100% LTV mortgages are back on the menu – but only for the super rich

100% LTV mortgages are back on the menu – but only for the super rich

The ongoing impact of the Coronavirus has seen many mortgage lenders pull nearly all of their highly leveraged mortgage products from the market. However, 100% loan to value mortgages are now back on the menu, the only caveat being you have to be super-wealthy to secure one.

It isn’t the first time that mortgage products requiring a small or no deposit have evaporated from the market, with a similar trend seen following the financial crash in 2008. However, their prevalence had started to grow with a 130% increase in available 95% LTV mortgage products seen last year compared to five years prior.

Some lenders were also inching ever closer to the 100% LTV mortgage with Lloyds the first to do so, launching it’s Lend a Hand mortgage in January of last year, soon followed by Halifax, although this required a loan to be taken out by a family member in order to be successful.

However, both have since shut their doors to new applicants and according to data from Moneyfacts, the total number of mortgage products on the market has fallen 51% since the start of March.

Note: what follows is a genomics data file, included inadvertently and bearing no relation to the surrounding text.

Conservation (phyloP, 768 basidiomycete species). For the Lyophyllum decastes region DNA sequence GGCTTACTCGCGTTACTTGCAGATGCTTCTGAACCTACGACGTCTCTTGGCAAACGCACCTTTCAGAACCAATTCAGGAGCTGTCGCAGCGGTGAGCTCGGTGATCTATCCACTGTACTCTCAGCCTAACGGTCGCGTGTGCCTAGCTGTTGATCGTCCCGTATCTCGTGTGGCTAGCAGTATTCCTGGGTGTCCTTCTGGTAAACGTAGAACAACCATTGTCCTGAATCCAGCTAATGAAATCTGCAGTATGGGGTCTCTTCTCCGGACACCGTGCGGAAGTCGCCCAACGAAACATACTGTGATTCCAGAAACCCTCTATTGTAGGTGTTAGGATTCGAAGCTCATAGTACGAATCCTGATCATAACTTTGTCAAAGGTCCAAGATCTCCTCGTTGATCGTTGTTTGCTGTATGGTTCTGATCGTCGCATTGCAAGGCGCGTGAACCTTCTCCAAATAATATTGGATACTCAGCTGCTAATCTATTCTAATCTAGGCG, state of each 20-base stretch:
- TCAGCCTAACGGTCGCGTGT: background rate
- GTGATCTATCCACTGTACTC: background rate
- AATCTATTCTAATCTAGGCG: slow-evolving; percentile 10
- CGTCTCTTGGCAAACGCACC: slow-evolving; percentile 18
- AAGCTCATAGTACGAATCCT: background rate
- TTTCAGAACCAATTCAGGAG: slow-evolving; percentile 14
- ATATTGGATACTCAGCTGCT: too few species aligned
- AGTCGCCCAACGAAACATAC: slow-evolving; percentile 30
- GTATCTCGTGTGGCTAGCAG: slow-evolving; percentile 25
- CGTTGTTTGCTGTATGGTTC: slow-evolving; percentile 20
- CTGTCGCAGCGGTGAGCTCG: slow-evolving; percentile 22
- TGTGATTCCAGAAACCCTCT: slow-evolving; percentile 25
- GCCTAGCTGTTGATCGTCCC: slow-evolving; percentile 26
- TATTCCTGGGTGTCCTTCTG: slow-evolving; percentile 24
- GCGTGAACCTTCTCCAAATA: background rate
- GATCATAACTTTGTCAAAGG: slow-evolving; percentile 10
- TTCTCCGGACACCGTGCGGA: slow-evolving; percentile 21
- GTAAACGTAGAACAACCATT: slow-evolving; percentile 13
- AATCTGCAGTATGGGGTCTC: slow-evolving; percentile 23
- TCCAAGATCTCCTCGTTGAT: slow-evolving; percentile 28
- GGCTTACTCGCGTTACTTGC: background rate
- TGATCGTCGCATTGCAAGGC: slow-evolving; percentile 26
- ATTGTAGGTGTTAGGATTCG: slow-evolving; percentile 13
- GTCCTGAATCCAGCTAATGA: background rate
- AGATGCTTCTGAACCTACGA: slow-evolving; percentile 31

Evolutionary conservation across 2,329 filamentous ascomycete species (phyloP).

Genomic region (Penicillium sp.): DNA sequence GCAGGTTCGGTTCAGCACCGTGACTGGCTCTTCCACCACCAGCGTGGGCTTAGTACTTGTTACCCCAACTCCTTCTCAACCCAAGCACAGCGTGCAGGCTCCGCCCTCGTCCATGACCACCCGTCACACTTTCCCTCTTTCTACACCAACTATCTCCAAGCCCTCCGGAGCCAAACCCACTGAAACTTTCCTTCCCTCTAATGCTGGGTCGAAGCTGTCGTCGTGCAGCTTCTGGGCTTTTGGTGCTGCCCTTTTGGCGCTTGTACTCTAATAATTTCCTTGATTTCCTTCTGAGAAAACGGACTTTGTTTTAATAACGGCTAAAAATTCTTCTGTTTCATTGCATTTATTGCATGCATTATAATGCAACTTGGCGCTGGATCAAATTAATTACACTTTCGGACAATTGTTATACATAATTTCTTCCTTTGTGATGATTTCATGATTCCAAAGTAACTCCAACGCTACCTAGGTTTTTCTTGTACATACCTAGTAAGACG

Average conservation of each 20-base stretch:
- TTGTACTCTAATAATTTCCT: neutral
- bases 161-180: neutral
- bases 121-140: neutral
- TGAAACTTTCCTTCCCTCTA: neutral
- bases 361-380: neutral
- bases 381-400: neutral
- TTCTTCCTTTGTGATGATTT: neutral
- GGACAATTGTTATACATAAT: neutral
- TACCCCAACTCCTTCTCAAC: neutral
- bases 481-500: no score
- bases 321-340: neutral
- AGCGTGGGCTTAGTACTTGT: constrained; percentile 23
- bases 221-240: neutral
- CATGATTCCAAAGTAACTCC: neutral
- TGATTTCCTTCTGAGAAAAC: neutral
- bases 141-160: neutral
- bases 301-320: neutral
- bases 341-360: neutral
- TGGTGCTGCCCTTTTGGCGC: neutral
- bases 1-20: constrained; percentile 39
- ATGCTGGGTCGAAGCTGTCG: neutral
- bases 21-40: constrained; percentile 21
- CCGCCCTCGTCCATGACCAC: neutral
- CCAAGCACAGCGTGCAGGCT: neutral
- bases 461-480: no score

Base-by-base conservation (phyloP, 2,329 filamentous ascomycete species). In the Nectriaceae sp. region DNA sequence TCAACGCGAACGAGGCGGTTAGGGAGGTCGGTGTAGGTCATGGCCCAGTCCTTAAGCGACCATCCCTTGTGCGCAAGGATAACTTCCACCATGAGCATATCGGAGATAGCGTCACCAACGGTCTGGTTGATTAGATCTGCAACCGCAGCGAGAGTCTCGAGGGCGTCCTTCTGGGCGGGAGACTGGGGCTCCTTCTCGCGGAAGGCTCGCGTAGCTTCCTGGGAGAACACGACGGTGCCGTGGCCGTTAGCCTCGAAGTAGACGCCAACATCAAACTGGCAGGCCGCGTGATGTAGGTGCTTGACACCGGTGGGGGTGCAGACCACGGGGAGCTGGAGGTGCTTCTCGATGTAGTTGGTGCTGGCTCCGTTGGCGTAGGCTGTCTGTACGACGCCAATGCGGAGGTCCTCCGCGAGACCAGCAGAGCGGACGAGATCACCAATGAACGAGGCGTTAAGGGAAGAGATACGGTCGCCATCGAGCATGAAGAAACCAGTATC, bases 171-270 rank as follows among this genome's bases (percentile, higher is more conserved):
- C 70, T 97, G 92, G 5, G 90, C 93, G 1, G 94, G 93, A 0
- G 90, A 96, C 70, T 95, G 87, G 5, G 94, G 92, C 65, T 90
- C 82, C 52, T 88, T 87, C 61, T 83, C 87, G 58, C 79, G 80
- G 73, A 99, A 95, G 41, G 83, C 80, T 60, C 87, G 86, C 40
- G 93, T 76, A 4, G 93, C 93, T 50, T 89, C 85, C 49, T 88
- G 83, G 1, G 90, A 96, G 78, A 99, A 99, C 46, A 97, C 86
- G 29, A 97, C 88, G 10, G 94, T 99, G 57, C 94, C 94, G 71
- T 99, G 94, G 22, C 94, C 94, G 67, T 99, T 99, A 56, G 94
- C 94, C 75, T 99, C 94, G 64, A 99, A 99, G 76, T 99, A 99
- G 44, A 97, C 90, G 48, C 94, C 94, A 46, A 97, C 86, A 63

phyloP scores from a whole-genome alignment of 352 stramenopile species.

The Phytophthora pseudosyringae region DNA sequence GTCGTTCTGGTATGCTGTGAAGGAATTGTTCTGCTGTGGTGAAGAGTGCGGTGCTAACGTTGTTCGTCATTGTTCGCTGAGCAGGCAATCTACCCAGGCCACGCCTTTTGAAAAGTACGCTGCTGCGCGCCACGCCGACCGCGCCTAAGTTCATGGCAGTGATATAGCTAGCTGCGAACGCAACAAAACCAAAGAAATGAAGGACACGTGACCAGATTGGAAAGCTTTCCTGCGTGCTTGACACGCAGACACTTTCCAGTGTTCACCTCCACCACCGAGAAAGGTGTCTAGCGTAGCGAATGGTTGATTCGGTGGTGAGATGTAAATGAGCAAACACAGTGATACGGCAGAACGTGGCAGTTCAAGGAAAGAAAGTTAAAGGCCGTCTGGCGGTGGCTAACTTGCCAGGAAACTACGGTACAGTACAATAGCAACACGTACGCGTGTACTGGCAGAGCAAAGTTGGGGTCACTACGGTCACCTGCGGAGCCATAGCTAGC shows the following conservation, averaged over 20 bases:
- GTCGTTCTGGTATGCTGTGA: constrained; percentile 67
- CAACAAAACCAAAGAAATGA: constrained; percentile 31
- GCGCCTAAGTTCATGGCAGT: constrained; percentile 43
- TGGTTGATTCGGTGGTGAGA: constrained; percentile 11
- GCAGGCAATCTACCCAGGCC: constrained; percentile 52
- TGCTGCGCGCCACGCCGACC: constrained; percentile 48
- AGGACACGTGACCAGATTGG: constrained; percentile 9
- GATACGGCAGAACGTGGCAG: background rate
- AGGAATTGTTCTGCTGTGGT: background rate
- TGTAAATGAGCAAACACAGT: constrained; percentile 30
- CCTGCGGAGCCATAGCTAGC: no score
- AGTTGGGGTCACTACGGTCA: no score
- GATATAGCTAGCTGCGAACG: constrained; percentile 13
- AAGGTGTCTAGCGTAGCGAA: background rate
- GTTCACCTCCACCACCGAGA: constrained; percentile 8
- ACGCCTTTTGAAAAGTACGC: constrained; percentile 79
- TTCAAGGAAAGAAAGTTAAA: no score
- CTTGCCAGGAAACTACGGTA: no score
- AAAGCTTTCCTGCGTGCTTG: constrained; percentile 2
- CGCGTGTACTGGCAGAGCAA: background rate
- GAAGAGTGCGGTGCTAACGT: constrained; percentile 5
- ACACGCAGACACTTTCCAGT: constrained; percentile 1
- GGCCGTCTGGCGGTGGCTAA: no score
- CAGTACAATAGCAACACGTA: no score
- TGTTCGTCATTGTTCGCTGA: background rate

While these types of mortgage products prove popular with first-time buyers in particular, news of their return will do little to help the average home buyer as they are only available to the super-wealthy.

Enness Global, the world’s leading high-net-worth mortgage broker, has seen a number of 100% LTV products return to the market via private banks in Switzerland. However, it does require the individual to leave their ‘deposit’, typically 35% of the loan amount creating a net position of 65%, under management with the bank.

The minimum loan available is a cool £5m, with rates in the region of 1.75% dropping to sub 1.5% if the assets under management with the bank exceed the £10m mark.

Many high-net individuals won’t go through the rigmarole of moving carefully positioned assets around to place them under the management of a bank simply to secure a mortgage, so why do the super-wealthy need this 100% LTV product?

Group CEO of Enness Global Mortgages, Islay Robinson, explains:

“This type of product does offer benefits for those willing to do the leg work to secure it. In essence, the money they invest with the bank lands on the other side of the balance sheet. So they will have the mortgage borrowing on one side, and the money placed with the bank on the other side.

It then becomes a win-win for both the bank and the client in the sense that it provides the bank with some money to play with, in what are tough financial times, while the client’s money keeps on earning for them instead of being ‘dead’ money tied up in a deposit.

The real cherry however to such a structure is a barrier for Inheritance Tax. For those at the very top end of the wealth ladder, succession is an increasingly central consideration.”

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